Describing potential risks and proposed mitigations is an excellent way to show proposal evaluators you understand project complexities. In Part 1 of this blog post, I discussed six common pitfalls to demonstrating understanding and how to avoid them. An insightful risk approach identifies risks to successful project performance from the customer’s perspective, which requires that you know the customer. However, it also requires that you have experience. Based on your experience, you can describe risks you’ve encountered and how you mitigated them successfully. Here are five common pitfalls and five tips to a great risk mitigation approach that demonstrates your understanding of the customer and the contract. Pitfall #1: Your risks don’t matter Often bidders cut and paste risks from proposals for similar contracts. They give little thought to what really matters to this customer in terms of risks to successful schedule, budget, and quality performance. Tip #1: Identify risks … Continue reading Do you understand how to show you understand? (Part 2 of 2)
Amtower Off Center host Mark Amtower interviews proposal expert Bob Lohfeld on Bob’s new book: 10 Steps to Creating High-Scoring Proposals. Click to listen to Mark’s interview. Topics include: What is a high scoring proposal? What are the “strengths” a proposal should highlight? How are source selections made? What are the principles behind high-scoring proposals? What steps can companies take to get higher score? Hosted by nationally-known speaker and consultant Mark Amtower, Amtower Off-Center highlights the good, the bad, the ugly and the just plain silly of doing business in the government market. Every week experts join Mark for a lively discussion of current issues facing the government contractor community. Bob Lohfeld, CF APMP Fellow, serves as Chairman of Lohfeld Consulting Group. He has more than 30 years’ experience winning contracts in the government market and is recognized consistently for leadership in business development, capture management, and winning proposals development. … Continue reading 10 steps to high scoring proposals | Amtower Off-Center
Exciting, yet highly challenging things are happening in defense acquisition. Established by the 2016 National Defense Authorization Act (NDAA), the objective of the Section 809 Panel is to streamline and improve the efficiency and effectiveness of the defense acquisition process and to help our military maintain a technological advantage. The Section 809 Panel is supported by Defense Acquisition University (DAU) and National Defense University (NDU), and comprises 18 recognized experts in acquisition and procurement policy. Led by Panel Chair Deidre Lee, former Administrator for the Office of Federal Procurement Policy (OFPP), the committee includes current and former DoD acquisition personnel; industry leaders who bring perspectives from GSA, the Procurement Round Table, National Contract Management Association (NCMA), and small and large defense contactors; and experts in legal, policy, strategic, financial, and other aspects of procurement. The panel’s charter is to: Review DoD acquisition regulations with a view toward streamlining and improving … Continue reading Section 809 Panel—what’s it all about?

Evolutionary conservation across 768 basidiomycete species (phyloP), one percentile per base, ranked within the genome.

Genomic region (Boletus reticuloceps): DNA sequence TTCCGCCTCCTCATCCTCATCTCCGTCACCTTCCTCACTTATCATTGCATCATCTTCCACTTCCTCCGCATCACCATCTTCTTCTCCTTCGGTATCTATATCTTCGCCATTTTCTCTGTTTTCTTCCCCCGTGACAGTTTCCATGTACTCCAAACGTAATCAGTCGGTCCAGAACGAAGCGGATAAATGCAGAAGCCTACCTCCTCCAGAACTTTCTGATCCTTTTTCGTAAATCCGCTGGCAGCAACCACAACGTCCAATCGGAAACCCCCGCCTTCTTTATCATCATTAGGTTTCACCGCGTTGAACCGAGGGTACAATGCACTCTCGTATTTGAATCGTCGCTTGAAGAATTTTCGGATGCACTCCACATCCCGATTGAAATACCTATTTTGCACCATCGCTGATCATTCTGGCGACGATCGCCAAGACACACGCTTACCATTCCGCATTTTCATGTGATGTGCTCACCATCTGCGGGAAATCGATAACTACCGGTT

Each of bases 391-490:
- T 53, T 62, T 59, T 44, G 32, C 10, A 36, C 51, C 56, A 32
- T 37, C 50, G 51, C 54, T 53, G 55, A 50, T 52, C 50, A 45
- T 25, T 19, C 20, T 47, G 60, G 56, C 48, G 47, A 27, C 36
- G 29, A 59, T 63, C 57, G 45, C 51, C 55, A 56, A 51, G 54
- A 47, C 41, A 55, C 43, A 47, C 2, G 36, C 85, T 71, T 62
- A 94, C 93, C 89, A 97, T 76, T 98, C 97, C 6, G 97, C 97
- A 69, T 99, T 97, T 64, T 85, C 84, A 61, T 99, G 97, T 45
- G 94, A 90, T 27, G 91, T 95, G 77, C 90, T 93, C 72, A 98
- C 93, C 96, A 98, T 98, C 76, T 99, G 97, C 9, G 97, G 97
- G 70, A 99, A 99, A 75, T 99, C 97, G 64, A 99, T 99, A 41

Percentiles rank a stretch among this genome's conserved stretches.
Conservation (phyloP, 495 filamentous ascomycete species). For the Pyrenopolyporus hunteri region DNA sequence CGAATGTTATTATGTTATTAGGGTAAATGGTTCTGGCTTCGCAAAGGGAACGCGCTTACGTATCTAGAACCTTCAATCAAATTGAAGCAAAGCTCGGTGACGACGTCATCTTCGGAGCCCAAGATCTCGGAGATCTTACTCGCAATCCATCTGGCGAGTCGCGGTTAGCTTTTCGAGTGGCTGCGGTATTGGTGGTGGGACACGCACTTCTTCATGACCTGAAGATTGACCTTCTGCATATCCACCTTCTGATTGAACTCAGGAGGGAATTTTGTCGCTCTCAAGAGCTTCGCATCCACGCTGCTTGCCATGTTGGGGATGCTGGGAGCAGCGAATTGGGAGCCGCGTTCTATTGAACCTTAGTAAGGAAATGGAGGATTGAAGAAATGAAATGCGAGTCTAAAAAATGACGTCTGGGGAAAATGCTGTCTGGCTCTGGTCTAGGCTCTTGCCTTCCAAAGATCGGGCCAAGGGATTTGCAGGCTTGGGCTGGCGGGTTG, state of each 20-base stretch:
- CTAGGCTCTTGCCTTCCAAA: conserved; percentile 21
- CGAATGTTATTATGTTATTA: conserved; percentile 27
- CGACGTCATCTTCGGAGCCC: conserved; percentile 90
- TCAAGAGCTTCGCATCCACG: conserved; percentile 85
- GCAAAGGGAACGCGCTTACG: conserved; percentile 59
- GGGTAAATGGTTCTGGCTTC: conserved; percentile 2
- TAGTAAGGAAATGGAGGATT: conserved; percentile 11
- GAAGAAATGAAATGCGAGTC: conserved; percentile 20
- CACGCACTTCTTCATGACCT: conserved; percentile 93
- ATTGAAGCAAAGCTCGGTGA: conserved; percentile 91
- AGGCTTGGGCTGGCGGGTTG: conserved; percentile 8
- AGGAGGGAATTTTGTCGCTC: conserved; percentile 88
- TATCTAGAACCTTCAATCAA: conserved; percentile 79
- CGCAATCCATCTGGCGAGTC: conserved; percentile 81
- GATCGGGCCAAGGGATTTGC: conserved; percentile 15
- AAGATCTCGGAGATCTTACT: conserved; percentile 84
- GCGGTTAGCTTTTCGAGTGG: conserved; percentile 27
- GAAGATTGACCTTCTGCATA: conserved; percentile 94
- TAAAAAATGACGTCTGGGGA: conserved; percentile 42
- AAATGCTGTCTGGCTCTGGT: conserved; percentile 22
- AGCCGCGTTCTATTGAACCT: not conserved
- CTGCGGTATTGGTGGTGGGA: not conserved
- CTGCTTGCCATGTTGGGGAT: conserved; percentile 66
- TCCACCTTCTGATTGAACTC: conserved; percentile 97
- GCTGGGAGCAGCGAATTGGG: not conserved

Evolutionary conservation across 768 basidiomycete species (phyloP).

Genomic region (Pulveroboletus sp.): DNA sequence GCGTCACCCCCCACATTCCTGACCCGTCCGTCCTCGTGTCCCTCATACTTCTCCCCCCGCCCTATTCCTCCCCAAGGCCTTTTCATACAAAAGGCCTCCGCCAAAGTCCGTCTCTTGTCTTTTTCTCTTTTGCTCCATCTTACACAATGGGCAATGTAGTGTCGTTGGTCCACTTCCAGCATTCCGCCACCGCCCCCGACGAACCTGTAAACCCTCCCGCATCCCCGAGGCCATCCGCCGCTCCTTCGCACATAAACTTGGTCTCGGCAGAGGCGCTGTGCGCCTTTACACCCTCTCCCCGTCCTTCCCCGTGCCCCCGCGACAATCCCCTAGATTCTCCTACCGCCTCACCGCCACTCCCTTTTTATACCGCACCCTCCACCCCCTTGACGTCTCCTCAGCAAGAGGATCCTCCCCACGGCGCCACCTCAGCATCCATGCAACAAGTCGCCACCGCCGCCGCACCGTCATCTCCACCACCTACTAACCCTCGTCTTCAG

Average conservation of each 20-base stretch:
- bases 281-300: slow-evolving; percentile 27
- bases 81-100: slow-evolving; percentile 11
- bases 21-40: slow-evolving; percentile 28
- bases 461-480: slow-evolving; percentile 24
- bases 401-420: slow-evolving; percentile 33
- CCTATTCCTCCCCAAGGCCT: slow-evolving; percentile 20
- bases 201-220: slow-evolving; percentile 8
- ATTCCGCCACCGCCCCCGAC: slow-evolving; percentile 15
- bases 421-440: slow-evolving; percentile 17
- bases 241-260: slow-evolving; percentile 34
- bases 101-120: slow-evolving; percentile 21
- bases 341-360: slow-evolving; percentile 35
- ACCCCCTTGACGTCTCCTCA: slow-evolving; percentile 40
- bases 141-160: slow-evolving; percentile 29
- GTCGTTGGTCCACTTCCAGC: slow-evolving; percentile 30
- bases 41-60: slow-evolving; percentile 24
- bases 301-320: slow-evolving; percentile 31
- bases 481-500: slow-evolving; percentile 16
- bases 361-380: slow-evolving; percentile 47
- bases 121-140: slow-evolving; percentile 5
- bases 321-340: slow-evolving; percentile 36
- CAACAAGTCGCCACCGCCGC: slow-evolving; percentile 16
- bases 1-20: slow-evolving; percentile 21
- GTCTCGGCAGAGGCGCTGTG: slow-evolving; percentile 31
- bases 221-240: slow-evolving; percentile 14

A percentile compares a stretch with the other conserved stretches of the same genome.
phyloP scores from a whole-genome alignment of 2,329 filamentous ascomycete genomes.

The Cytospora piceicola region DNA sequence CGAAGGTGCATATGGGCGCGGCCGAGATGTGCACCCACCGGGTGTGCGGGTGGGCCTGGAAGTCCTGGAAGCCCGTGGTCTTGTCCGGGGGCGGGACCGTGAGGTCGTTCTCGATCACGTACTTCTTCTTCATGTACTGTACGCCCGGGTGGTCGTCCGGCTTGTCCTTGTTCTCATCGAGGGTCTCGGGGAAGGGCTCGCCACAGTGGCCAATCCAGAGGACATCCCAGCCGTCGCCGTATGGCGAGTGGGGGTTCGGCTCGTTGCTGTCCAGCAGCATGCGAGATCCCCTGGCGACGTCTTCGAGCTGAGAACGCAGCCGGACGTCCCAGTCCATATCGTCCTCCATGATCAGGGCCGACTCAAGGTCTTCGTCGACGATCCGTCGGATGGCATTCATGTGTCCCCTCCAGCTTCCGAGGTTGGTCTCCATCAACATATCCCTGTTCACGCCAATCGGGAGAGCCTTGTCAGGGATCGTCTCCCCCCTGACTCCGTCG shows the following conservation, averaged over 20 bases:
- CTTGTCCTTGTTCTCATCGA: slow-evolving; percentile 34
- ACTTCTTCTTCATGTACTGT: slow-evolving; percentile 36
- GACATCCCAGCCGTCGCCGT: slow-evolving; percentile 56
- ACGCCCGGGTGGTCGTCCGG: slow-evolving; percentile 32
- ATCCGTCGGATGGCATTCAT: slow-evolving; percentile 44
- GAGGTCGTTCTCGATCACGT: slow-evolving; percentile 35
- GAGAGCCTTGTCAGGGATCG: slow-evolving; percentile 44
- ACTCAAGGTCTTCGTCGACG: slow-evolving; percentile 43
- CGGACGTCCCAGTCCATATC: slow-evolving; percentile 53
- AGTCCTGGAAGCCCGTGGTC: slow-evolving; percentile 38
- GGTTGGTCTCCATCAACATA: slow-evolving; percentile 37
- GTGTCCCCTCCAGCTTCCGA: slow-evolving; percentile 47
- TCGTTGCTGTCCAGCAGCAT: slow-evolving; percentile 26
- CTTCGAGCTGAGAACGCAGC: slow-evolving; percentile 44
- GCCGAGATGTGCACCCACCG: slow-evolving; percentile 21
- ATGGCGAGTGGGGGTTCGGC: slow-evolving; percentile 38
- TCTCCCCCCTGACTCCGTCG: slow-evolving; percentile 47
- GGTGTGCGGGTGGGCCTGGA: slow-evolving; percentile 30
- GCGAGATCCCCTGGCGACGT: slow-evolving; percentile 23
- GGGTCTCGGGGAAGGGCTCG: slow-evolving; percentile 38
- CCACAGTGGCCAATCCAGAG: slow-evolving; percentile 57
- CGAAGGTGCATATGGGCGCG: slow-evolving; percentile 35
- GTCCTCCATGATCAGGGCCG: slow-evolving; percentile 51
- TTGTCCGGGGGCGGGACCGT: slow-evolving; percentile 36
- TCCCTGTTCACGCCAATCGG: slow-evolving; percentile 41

RFPs regularly ask bidders to demonstrate understanding. The understanding section(s) is challenging to write. Your understanding sets the stage for the solution you propose and its substantiated benefits. A mediocre understanding reduces customer confidence in your ability to perform the work. Here are six common pitfalls and how to avoid them. Pitfall #1: Weak words We understand. We recognize. We believe. These are common ways bidders try to demonstrate understanding. But using these crutch words does nothing to build customer confidence. In fact, these common phrases weaken your understanding section. Look at the example below. The ABC Team understands the complexities and challenges associated with the contract. This sentence says nothing. The proposal would be much more convincing if the bidder described the referenced complexities and challenges based on customer knowledge, industry research, lessons learned, and the like. An insightful description of the as-is environment sets the stage to present … Continue reading Do you understand how to show you understand? (Part 1 of 2)